Provencal pumpkin torte
Yeasted Olive Oil Pastry (1 torte):
- 2 teaspoons active dry yeast
- 1 ⁄2 cup lukewarm water
- 1 ⁄2 teaspoon sugar
- 1 large egg at room temp and beaten
- 1 ⁄4 cup extra virgin olive oil
- 2 cups unbleached all-purpose flour more as needed
- 3 ⁄4 teaspoon salt
- 2 to 2 1/2 pounds winter squash
- 2 tablespoons olive oil
- 1 large onion chopped
- 3 large cloves garlic minced or pressed
- 2 tablespoons chopped fresh sage
- 1/2 cup cooked Arborio or medium-grain rice
- 2 tablespoons chopped parsley
- 1/2 cup grated Gruyere cheese tightly packed (2 ounces)
- 1/4 cup grated Parmesan cheese 1 ounce
- 3 eggs beaten
- Salt about 1/2 teaspoon or more
- Freshly ground pepper
Yeasted Olive Oil Pastry:
Dissolve the yeast in the water, add the sugar, and allow to sit until creamy, about 5 minutes. Beat in the egg and olive oil. Combine the flour and salt, and stir into the yeast mixture. Work the dough until it comes together in a coherent mass, adding flour as necessary. Turn out onto a lightly floured surface and knead for a few minutes, adding flour as necessary, until the dough is smooth; do not overwork. Shape into a ball. Place in a lightly oiled bowl, cover tightly with plastic wrap, and allow the dough to rise in a draft-free spot until doubled, about 1 hour.
Turn the dough out onto a lightly floured surface, gently knead a couple of times. For a galette, use all of the dough in one piece, for a double pie crust, cut into two pieces. Shape each piece into a ball and cover the dough loosely with plastic wrap. Let sit for 5 minutes. Then roll out into thin rounds, as directed in the recipe or use to line oiled pans. If not using right away, freeze the dough to prevent it from rising and becoming too bready. The dough can be transferred directly from the freezer to the oven.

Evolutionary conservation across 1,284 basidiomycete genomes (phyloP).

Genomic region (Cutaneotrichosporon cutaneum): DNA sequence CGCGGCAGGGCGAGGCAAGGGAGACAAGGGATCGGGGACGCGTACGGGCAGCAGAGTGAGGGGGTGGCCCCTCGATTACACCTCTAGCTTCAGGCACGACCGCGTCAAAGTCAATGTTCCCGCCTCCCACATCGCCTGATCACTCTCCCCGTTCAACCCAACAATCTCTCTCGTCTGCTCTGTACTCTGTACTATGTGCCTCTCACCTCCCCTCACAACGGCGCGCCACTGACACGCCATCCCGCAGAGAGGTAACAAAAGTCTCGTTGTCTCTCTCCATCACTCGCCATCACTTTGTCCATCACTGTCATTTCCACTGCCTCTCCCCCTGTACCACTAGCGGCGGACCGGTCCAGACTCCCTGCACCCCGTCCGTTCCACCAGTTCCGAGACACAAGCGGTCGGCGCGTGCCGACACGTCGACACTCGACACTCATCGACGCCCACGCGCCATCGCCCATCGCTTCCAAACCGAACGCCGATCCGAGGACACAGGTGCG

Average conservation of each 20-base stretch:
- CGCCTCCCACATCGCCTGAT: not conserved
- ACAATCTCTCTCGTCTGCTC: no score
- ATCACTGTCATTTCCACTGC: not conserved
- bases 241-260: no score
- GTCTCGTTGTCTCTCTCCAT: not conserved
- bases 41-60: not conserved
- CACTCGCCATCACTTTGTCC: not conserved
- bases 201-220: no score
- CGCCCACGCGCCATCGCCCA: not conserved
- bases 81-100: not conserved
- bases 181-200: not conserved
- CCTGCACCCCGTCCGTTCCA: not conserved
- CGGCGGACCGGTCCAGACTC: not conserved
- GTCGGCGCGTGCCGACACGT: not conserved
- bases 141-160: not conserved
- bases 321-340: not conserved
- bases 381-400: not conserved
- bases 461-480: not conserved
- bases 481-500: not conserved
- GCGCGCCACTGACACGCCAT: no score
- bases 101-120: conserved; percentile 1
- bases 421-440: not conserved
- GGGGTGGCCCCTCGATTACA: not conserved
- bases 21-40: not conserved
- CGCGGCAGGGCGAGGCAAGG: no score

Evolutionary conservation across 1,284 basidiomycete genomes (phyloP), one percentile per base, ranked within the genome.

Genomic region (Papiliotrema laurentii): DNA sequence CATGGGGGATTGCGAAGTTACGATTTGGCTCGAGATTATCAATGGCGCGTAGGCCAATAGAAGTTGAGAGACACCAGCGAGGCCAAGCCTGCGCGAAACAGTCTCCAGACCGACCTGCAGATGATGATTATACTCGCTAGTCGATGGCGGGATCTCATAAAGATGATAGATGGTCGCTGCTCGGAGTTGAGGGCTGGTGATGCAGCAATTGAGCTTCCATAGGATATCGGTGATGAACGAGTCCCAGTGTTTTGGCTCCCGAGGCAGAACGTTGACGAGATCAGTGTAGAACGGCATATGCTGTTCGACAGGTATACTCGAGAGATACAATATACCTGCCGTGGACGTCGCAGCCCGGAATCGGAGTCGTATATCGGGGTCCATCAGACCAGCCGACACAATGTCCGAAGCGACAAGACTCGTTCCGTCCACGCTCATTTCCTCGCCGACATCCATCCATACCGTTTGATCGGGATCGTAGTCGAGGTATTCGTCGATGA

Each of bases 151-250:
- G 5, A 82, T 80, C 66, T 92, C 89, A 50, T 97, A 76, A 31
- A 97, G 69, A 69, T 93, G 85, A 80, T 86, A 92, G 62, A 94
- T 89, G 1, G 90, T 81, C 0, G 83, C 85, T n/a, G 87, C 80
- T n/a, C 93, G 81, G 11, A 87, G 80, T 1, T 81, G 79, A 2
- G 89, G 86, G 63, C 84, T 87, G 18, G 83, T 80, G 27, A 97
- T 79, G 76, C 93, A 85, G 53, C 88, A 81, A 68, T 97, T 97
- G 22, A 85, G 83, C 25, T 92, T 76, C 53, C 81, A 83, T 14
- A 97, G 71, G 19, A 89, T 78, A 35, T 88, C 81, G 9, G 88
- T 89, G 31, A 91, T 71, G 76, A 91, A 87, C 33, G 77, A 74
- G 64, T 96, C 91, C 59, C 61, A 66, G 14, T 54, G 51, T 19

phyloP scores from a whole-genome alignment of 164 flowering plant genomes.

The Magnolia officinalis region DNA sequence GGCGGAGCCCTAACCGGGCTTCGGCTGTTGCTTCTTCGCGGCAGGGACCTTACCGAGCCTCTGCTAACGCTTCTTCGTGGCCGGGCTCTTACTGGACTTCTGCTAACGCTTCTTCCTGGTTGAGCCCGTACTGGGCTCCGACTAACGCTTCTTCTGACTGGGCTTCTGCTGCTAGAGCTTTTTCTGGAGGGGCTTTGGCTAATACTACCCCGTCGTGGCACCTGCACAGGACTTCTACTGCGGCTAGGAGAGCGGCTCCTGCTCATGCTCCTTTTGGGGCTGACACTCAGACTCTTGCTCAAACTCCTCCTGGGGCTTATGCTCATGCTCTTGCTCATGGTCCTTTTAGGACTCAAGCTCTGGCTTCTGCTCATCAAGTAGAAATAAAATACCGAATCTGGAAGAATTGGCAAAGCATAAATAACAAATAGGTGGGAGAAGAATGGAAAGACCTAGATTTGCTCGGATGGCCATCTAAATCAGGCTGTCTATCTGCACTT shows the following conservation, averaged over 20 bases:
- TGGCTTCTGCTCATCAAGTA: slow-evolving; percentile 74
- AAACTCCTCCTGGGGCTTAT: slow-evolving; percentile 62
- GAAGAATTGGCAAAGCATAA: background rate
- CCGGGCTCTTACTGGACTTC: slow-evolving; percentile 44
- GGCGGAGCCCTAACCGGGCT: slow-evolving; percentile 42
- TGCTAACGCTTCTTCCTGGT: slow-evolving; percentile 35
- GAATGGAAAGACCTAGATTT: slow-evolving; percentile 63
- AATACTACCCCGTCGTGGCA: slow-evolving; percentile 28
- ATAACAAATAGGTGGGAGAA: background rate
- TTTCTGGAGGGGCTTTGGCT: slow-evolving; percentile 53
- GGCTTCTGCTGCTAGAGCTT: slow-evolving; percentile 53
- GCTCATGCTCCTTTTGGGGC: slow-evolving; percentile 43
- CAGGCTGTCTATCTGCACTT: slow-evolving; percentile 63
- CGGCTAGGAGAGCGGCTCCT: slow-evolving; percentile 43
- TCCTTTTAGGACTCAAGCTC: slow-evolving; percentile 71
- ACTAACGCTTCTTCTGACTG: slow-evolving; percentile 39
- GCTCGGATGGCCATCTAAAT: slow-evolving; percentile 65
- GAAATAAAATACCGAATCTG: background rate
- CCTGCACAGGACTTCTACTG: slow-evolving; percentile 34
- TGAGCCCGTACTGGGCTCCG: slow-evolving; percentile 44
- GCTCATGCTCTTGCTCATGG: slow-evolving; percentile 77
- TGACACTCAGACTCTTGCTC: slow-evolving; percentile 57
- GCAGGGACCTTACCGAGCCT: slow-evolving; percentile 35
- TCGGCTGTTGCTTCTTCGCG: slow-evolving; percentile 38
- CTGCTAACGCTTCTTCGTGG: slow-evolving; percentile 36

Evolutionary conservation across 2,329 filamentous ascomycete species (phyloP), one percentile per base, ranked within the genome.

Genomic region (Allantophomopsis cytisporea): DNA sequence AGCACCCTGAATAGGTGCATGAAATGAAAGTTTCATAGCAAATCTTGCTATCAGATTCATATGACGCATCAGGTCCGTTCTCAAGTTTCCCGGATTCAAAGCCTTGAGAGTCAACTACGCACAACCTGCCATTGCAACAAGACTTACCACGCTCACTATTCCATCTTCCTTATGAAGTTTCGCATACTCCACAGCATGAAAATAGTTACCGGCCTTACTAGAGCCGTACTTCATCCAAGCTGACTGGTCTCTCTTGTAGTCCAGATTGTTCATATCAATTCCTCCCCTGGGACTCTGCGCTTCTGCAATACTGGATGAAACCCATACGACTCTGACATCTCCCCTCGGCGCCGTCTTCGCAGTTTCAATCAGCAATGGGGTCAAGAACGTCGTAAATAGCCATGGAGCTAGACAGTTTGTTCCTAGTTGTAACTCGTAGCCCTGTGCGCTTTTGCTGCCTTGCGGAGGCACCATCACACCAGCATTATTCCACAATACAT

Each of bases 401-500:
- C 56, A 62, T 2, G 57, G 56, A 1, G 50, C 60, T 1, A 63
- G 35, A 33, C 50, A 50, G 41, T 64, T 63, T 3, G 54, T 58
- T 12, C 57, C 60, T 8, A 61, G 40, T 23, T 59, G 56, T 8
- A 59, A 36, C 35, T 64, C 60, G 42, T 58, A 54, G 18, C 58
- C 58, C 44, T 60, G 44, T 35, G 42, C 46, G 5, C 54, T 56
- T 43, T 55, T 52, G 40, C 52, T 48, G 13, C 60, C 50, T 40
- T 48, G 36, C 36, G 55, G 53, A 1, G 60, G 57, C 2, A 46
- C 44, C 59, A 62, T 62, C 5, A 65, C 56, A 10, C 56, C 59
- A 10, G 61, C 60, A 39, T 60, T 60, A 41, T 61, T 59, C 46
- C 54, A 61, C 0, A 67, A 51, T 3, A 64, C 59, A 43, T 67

Halve the squash and scrape away the seeds and membranes, then cut the flesh into 4-inch-square pieces. (If using butternut, cut it in half crosswise, just above the bulbous bottom part, then cut these halves into lengthwise quarters and scrape away the seeds and membranes.)
Steam the squash until tender, 15 to 20 minutes, then transfer to a colander and allow to cool and drain for another 15 minutes (butternut squash will not be watery). When the squash has cooled, peel and place in a bowl. Mash with a fork, a large wooden spoon, a potato masher or a pestle.
Heat the oil over medium heat in a large nonstick skillet and add the onion. Cook, stirring, until tender, about 5 minutes, then stir in the garlic. Cook until fragrant, another minute or two. Remove from the heat and toss with the squash, sage, rice, parsley, Gruyere and Parmesan cheeses, all but 2 tablespoons of the eggs, salt and pepper to taste. Taste and adjust seasonings.
Heat the oven to 190°C.
Oil a 10-inch or 12-inch tart pan with a removable bottom or springform pan.
Roll out two thirds of the pastry and line the pan with the edges overhanging. Fill the crust with the squash mixture. Top with the remaining pastry, then crimp the edges of the top and bottom pastry together. Cut 4 small slits in the top crust with a sharp knife, brush with the reserved beaten egg and place in the oven. Bake until golden brown, 45 to 50 minutes. Allow to rest for at least 10 minutes before serving. This can also be served at room temperature.
Recipe and phptography by Los Angeles Times / Martha Rose Shulman / 30th January 2002